|A fledgling forest of young Desert Oak|
|The Desert in Bloom|
This is my last post on Uluru and it's desert in the Northern Territory before we move onto more loud and rumbustious things.
The Desert here is also known as the Red Centre for its deep rusty, red sand. Back in 1988 when Hubster was last here he explained that this red carpet stretched endlessly as far as the eye could see, seemingly barren and lifeless. There was not even a hint of green in sight
However, on our trip the desert floor was far from lifeless. It was teeming with beautiful desert oaks, myrtle and flora and fauna of all kinds. The rains have been exceptional this year and the dormant shoots buried into the sand waste no time at all in springing into life.
The rock formations contrasting with the red sands, the variegated greens of the plants and the deep, azure blue of the sky is quite a sight to behold.
The guides said it has been so long since the desert has been like this that many of them are seeing plants and flowers that they have only ever seen in text books before.
It is a bountiful time for all the birds, insects, rodents and reptiles and they are prolific in their numbers. We were thrilled to see so many.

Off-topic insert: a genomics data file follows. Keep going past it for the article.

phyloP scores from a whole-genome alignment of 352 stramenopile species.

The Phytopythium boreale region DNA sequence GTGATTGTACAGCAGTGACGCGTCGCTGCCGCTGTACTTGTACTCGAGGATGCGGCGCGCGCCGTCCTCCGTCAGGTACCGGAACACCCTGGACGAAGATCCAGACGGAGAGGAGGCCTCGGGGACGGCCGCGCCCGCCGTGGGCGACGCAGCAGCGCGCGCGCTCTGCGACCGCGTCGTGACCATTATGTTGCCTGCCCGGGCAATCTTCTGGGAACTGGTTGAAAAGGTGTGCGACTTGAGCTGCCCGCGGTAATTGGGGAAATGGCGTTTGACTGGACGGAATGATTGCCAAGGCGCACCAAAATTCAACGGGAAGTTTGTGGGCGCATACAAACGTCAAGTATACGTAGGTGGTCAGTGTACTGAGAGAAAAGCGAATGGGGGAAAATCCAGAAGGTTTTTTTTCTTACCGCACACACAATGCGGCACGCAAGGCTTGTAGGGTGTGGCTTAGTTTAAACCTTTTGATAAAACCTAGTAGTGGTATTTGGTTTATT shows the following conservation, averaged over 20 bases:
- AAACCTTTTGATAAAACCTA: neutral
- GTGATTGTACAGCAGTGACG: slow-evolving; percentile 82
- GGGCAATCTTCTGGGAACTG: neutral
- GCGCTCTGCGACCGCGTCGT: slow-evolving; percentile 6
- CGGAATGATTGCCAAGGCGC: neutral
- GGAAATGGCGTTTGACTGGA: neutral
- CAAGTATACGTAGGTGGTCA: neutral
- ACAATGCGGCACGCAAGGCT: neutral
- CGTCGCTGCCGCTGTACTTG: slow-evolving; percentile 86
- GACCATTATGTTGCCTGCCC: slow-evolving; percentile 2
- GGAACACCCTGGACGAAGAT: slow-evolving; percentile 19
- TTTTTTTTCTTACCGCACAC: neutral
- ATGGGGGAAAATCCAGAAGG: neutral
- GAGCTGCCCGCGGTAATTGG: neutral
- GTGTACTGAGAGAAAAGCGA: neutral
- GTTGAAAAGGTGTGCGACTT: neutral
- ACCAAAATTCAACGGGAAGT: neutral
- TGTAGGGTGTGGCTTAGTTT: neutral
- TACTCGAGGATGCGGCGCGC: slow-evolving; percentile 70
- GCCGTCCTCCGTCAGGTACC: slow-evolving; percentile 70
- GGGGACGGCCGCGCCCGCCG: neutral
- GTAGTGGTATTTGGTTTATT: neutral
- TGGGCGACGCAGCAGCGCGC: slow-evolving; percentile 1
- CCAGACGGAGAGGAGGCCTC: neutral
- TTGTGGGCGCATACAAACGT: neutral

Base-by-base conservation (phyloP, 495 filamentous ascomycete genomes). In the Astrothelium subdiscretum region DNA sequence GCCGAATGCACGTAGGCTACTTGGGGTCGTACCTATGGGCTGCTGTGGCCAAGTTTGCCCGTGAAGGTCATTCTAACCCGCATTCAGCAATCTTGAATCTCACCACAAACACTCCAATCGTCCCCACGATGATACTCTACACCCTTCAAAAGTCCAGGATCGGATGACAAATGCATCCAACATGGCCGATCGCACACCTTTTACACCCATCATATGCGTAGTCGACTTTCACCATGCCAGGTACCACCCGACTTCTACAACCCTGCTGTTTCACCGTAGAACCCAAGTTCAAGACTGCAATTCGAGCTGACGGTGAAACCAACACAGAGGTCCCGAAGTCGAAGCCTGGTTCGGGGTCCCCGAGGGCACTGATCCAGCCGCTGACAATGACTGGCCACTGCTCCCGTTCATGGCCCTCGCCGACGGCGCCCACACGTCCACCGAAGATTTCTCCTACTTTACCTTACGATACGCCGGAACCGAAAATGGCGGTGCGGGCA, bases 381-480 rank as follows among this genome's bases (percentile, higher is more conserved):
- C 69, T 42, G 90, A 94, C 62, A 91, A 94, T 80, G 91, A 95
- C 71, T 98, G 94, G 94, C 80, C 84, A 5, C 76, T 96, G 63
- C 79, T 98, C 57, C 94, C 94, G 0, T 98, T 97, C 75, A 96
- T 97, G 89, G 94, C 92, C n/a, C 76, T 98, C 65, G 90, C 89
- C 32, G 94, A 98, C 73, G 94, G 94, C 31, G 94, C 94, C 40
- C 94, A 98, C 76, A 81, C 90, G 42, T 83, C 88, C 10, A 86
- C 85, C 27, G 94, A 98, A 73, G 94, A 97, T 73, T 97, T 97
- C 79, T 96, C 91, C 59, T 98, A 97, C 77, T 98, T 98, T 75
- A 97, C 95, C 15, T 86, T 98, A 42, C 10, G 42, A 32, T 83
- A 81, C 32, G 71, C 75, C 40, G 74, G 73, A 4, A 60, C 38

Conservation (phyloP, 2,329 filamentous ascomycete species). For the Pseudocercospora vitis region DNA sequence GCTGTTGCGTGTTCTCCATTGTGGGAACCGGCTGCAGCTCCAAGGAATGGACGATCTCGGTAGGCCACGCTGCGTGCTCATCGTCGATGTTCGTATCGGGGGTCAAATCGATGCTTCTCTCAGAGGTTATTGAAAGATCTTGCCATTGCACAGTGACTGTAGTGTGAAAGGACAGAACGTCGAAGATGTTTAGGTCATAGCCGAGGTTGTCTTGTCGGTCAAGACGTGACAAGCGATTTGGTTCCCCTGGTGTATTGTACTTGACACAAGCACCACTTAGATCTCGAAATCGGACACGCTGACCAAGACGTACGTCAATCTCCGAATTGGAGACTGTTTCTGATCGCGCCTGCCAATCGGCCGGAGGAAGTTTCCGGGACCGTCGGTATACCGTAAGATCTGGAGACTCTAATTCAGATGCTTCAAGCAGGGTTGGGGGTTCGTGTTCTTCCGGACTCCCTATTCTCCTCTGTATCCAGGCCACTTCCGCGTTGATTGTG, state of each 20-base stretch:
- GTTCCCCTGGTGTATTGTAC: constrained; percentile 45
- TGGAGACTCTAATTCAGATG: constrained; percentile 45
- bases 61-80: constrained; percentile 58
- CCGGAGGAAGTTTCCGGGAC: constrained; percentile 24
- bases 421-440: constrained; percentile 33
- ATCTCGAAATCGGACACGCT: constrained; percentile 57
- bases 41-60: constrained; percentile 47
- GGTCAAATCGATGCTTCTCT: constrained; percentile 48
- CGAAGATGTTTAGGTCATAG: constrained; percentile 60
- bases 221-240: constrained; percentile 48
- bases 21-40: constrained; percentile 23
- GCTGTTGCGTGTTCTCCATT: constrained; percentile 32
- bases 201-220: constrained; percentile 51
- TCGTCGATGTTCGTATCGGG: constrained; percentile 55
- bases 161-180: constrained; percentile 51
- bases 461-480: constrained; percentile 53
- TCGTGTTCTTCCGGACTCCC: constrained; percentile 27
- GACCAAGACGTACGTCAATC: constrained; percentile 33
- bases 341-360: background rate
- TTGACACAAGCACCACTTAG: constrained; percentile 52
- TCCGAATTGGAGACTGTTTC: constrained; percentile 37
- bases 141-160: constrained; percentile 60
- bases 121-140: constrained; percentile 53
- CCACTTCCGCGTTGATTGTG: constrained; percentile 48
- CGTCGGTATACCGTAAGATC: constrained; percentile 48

|Mr Monitor Lizard catching some rays|
|A very healthy looking Emu|
|Thorny Devil (incredible creature)|
The only thing we expected to see lots of here and we didn't see one was; kangaroos and wallabies.
The explanation is simple. A type of grass grows everywhere here called Spinex. The roos find it totally abhorrent It tastes awful, it is impossible to chew and it is spiky and uncomfortable to jump on and sleep on. I can't really blame them.
We felt very lucky to have the chance to see the desert like this.
This trip will certainly go down as one of my highlights of our time here in Australia and a lifelong dream fulfilled.
It undoubtedly left a lasting impression on us both.